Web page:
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Discussion Starter · #1 · (Edited)
Strange problem I'm having. I recently picked up a new Avid Professional Bleed Kit. I used it once to bleed my front and rear brakes, and when I was done, rinsed all the bleed kit parts with water and dish soap. Then the hoses completely clouded up. Not just cloudy, but completely opaque. I thought at first that it was just condensation in the hoses, but left it to sit for a week with no change. Tried flushing with rubbing alcohol - no change. Blew compressed air through the hoses - no change.

Has anyone else had this problem? Any idea of the cause? It basically makes the kit unusable since I can't really tell if there are any bubbles left in the line or even where the fluid level is. I called SRAM and talked to tech support. The guy had never heard of this problem (although I am not confident he completely understood what I was trying to describe) and had no solution or recommendation other than "take it into your LBS."

Here are a few pics so you can see what I am talking about.



Here I have removed one end of the hose from the hose barb - under which the hose is still clear.


Here I have stuck a small screwdriver in to show that is it is not just hazy, but totally opaque.


This kit was not cheap and as I mentioned, this happened after the first time I used it. I was thinking maybe the hose section is replaceable, but the opposite end of the hose (the end that screws into the bleed port) is not removeable from the fitting.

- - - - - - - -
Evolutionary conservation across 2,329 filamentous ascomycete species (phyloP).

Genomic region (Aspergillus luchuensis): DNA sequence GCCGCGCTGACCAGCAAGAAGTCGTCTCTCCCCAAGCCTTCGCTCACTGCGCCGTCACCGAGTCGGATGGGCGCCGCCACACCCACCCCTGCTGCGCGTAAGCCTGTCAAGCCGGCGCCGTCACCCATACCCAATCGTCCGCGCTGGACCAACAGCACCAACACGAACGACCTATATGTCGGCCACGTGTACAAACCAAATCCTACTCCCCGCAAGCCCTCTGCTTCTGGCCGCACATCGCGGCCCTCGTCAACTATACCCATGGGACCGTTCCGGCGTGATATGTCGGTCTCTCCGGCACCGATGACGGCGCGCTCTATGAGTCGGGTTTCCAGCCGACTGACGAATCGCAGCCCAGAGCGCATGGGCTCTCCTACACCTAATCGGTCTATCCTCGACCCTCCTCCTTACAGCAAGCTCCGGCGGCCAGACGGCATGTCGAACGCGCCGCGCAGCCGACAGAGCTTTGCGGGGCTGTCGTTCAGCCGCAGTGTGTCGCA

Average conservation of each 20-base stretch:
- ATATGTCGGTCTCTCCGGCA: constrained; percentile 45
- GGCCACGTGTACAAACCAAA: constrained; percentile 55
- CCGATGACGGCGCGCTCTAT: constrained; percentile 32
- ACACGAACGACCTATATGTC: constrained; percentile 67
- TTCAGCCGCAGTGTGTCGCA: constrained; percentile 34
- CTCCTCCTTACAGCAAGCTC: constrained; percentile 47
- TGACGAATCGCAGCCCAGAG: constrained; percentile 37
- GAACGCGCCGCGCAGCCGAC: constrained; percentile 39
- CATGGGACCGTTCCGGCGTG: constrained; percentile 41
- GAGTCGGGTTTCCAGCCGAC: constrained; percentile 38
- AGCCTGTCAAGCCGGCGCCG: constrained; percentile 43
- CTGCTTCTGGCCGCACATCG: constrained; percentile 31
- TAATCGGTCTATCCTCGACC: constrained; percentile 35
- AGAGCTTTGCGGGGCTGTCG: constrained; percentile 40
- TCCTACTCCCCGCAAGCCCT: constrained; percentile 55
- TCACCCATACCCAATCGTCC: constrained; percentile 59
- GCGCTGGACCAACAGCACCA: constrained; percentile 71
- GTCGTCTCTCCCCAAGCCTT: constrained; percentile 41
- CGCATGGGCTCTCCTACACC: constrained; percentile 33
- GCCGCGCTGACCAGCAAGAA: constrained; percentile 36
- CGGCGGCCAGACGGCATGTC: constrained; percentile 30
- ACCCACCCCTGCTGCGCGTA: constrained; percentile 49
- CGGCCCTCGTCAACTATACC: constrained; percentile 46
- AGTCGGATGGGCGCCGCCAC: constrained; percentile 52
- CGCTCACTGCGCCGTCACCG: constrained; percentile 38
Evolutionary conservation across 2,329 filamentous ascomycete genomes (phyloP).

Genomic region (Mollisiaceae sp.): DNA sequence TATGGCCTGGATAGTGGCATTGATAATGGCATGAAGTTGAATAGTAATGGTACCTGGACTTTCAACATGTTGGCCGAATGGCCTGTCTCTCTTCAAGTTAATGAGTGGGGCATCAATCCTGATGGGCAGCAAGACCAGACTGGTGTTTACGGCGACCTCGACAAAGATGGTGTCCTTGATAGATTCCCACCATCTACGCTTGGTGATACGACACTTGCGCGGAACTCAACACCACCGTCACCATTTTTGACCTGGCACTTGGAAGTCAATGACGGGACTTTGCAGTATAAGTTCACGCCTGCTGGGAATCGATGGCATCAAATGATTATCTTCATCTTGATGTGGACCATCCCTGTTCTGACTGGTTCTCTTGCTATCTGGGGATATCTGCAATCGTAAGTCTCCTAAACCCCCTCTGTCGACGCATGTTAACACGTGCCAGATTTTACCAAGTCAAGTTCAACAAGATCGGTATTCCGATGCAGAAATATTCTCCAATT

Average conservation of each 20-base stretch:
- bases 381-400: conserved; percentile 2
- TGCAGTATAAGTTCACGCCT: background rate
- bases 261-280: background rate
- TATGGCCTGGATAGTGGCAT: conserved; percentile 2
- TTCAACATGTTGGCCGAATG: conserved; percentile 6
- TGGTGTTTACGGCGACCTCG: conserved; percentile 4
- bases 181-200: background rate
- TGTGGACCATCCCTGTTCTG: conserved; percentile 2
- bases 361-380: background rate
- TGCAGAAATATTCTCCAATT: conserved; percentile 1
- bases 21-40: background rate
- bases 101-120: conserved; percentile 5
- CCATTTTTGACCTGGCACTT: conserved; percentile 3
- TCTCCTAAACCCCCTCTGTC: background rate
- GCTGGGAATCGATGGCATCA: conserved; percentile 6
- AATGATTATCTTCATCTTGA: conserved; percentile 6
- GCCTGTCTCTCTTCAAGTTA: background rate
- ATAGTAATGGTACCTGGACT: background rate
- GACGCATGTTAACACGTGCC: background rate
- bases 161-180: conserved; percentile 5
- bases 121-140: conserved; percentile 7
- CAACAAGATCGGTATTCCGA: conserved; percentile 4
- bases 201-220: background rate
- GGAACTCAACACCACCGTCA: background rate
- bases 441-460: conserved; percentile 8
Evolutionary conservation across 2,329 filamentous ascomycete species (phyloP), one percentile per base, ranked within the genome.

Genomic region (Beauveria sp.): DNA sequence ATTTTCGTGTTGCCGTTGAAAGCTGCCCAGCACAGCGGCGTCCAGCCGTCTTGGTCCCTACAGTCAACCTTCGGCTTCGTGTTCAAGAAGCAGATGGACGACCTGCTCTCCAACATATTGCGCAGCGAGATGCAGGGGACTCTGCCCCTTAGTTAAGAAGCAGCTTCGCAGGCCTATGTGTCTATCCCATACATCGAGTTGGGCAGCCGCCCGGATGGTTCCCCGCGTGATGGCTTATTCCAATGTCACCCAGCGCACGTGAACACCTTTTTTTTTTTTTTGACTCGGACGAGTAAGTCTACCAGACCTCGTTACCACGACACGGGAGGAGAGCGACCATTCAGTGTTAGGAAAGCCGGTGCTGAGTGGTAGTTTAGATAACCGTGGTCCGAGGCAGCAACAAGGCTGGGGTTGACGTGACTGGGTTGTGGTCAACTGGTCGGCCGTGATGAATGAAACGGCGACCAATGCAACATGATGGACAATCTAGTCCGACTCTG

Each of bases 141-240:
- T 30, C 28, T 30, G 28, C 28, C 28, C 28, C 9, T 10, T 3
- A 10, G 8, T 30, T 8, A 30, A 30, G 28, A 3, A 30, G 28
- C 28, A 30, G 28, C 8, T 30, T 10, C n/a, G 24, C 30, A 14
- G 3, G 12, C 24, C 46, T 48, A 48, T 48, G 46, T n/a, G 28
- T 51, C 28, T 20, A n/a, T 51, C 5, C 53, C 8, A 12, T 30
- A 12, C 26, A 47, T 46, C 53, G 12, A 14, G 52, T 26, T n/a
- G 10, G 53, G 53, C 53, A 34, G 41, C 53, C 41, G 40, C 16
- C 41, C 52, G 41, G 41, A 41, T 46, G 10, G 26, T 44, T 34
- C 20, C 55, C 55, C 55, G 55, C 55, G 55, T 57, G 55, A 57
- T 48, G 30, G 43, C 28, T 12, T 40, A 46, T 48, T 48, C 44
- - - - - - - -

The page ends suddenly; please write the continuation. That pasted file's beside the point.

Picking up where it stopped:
Anyone have a similiar experience?
 

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Those look like screw-on compression fittings. I see a flat spot where a wrench will fit. Should screw out.

I dont own the pro-set, but just by looking at it, it looks like it will.

Either that or it might be a press-in compression fitting. Try LIGHTLY prying with a flat end screw driver.
 

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Those syringes are very trick. My regular ones let air in after only 7 or 8 bleeds. Would like to get them but i don't think I want to spend any more money on my avid brakes. Reports on the new xtr's continue to be great...
 

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...

I was thinking maybe the hose section is replaceable, but the opposite end of the hose (the end that screws into the bleed port) is not removeable from the fitting.